The place to start is decent and honest public accounts. Budgets are still drawn up on a year-by-year basis with maybe some projection for the next three or four years, projections which frequently turn out to be over-optimistic. Capital spending and current spending are frequently confused, and off-balance sheet liabilities concealed or ignored. Changes are being made to try to improve this in a number of countries, the UK included. But the fact remains that countries are run with a set of accounts that would disgrace a medium-sized commercial company, let alone a multinational.

Two changes in particular are needed. One is to have figures for unfunded liabilities: things to which a government is committed but which do not appear in current spending. These would include future pension liabilities. The other is to have multi-year budgets so that people can see the long- term consequences of decisions that are taken now.

Once there are decent accounts you can start to think of rules. These could be self-imposed on a country-by-country basis rather in the way that Gordon Brown has proposed some rules for the future Labour chancellor. Or they could be imposed by some external bodies like the European Union.

The EU is now debating the form that discipline might take on member governments that ran excessive fiscal deficits post-European Monetary Union. But both these ideas are unsatisfactory. There's nothing stopping a government breaking its own rules. And if the Maastricht convergence criteria are unpopular, think of the idea of European Union fines for a country that happened to break the diktat of the EU bureaucrats. But something has to be done.

In the case of monetary policy what has happened is that, to some extent, decision-making has been taken away from politicians. It's been passed to more-or-less independent central banks and, in practice, also to the world's financial markets.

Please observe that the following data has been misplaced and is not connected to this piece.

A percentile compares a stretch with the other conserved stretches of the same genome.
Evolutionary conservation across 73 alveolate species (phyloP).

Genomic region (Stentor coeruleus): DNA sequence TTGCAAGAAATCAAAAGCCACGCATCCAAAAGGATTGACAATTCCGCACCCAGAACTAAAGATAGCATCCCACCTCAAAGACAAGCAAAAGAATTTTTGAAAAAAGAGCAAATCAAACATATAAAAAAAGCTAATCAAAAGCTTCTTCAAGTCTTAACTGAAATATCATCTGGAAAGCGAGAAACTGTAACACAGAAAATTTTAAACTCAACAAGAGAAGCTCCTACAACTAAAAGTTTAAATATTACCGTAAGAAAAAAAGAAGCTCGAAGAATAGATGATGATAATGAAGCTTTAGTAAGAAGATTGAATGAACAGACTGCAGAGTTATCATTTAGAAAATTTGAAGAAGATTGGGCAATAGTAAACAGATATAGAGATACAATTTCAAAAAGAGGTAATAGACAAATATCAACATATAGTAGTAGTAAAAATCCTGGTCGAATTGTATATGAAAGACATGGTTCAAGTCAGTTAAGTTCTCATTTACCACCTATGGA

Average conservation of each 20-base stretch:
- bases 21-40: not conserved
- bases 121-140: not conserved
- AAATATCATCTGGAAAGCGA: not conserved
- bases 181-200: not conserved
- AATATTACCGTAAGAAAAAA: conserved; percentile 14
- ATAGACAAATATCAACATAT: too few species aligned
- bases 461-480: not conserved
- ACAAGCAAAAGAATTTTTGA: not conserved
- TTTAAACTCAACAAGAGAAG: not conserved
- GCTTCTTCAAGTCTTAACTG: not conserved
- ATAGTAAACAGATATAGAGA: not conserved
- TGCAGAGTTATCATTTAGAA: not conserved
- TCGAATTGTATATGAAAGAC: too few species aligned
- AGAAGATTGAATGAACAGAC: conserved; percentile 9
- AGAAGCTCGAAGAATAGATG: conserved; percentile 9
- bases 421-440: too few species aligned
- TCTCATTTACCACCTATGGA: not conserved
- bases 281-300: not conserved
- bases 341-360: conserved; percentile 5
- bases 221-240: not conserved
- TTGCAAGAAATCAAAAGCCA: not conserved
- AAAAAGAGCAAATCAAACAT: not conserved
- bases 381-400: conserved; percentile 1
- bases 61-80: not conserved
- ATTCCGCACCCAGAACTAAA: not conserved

I suspect that the same sort of process will take place over the next 20 years or so with fiscal policy.

Countries might establish some kind of independent body which would oversee the budgetary process. Other bodies might look at segregating social security funds so that these funds were free from political interference. It would not be possible for a government to raid people's savings to deliver tax cuts, even though those savings were merely part of a general social security contributions budget.

The markets will help too, for the more that responsible fiscal policy becomes the fashion, the more the markets will punish governments that run large deficits by whacking up long-term interest rates. The IMF may, at the margin, also help by sketching some kind of good governance practice.

But maybe the biggest change has to be in social attitudes about the proper extent and role for elected government.

We will come to think of government as not having the right to run large deficits: this is something which ought not to be part of the political process, just as we regard politicians now as not having the right to interfere with the judicial process. Wise politicians will recognise this and respect it.

Evidence that such a sea-change has begun? It is thin, I admit. But we, and I mean the whole developed world, not just the UK, can't go on as we are.